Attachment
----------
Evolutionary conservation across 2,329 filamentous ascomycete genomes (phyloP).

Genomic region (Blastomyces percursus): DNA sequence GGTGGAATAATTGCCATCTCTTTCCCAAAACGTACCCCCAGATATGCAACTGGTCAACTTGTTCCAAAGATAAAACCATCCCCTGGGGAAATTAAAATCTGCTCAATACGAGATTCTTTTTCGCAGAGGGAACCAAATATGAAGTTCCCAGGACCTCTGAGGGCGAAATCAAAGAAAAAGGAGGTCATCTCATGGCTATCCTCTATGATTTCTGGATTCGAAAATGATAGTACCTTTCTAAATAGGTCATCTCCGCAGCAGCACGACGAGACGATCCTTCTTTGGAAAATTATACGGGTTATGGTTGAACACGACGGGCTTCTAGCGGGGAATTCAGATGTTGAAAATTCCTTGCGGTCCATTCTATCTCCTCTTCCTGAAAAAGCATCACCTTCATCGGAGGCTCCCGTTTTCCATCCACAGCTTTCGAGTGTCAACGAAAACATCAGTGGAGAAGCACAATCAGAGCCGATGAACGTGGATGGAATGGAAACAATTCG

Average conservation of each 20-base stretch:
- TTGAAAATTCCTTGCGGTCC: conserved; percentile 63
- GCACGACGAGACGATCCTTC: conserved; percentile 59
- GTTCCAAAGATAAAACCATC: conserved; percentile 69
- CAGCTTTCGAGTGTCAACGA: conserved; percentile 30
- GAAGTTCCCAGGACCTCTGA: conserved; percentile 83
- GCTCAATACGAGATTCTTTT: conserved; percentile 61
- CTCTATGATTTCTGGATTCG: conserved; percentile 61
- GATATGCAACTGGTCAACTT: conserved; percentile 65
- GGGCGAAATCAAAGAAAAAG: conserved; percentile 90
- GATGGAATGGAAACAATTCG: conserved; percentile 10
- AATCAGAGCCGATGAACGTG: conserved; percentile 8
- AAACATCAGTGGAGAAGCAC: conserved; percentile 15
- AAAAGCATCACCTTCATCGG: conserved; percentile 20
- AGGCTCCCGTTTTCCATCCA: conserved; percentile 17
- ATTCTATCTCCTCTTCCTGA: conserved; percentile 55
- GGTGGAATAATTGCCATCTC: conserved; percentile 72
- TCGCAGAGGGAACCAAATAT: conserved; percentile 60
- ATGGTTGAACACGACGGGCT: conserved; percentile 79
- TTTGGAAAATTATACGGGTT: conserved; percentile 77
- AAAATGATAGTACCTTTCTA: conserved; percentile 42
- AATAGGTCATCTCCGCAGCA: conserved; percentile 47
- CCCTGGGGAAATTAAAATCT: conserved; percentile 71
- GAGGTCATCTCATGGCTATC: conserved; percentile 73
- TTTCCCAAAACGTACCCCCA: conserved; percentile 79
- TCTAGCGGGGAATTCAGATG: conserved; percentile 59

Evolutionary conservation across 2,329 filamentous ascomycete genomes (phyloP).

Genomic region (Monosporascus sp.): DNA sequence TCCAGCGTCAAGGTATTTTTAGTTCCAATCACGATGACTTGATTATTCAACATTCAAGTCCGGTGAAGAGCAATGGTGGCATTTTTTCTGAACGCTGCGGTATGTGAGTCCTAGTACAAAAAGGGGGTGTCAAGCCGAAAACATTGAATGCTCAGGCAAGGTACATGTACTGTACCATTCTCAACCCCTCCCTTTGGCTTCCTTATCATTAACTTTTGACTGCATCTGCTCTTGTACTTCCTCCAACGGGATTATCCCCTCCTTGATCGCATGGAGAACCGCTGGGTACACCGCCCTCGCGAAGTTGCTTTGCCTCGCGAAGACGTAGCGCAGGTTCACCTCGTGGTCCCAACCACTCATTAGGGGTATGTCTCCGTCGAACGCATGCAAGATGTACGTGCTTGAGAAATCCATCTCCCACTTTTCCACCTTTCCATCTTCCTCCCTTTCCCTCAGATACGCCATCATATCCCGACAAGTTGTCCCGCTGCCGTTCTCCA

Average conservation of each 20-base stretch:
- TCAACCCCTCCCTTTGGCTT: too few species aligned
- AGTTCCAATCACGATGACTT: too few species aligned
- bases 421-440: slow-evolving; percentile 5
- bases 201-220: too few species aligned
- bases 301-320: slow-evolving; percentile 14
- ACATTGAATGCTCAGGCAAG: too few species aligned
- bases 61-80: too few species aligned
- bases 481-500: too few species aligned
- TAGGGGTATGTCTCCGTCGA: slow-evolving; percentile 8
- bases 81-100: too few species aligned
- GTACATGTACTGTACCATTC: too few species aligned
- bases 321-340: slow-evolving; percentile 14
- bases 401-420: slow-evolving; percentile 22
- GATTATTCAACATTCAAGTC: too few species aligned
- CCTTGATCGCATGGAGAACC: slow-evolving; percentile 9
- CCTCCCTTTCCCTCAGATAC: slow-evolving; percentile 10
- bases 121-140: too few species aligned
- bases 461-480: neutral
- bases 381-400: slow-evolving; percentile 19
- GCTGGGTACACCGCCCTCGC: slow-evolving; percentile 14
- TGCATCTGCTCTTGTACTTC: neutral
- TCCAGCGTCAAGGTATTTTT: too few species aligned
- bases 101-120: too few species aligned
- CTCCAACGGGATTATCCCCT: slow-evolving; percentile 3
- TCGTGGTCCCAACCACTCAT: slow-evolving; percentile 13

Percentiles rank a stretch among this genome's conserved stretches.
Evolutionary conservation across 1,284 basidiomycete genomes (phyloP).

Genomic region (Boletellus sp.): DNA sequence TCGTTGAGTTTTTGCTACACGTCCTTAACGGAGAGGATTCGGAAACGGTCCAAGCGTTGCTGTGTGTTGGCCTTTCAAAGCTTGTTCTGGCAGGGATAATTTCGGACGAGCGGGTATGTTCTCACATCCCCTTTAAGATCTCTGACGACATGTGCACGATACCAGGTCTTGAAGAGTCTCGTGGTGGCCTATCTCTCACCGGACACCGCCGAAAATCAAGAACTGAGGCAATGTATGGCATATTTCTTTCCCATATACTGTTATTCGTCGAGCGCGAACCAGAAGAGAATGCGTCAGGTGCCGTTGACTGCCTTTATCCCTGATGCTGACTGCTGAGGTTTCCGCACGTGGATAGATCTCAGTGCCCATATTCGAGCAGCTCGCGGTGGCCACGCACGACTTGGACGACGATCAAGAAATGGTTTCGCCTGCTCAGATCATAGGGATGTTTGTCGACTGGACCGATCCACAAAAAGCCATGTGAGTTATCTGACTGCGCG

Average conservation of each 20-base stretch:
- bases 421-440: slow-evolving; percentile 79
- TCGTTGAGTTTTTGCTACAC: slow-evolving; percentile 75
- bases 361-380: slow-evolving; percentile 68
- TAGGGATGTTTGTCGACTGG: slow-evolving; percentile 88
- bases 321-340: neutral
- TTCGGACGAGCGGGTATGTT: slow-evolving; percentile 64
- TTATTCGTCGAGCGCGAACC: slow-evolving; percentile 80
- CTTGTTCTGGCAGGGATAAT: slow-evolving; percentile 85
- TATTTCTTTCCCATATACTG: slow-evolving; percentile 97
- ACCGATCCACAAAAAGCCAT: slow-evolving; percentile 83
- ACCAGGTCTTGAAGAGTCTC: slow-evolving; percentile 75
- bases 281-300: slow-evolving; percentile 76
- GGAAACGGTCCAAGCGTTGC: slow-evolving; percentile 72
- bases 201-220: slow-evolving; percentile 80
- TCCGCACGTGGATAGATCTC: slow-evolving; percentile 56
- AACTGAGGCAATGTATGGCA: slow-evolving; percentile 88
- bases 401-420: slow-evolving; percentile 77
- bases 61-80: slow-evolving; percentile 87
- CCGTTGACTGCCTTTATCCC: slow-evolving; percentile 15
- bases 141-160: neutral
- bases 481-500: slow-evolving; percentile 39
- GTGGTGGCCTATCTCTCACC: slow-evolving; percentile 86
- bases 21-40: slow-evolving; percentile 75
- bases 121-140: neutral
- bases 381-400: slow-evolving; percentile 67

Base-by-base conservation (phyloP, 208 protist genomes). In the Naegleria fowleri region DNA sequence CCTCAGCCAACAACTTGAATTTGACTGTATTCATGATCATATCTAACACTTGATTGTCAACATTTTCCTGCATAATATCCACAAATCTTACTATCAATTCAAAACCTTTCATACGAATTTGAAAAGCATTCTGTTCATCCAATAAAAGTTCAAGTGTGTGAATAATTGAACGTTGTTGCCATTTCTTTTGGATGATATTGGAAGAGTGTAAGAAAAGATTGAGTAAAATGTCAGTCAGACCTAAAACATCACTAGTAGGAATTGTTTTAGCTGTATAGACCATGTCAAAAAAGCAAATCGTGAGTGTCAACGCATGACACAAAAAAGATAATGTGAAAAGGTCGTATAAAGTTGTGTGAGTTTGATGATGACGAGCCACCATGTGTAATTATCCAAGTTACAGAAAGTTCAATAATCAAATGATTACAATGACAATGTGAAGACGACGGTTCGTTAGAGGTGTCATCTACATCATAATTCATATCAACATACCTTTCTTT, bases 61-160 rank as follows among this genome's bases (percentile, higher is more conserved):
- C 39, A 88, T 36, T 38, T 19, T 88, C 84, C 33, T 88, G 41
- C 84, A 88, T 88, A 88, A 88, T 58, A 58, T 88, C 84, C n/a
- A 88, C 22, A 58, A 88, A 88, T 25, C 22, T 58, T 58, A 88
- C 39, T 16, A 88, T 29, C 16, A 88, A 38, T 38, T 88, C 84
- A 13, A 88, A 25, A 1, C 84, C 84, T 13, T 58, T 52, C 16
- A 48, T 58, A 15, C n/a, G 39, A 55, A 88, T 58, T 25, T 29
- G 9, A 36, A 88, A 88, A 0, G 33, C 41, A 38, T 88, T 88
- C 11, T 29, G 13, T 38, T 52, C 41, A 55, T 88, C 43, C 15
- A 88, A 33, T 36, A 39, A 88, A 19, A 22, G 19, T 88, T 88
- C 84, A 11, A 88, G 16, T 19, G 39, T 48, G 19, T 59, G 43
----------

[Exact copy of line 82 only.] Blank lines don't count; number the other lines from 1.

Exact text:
- GTGGTGGCCTATCTCTCACC: slow-evolving; percentile 86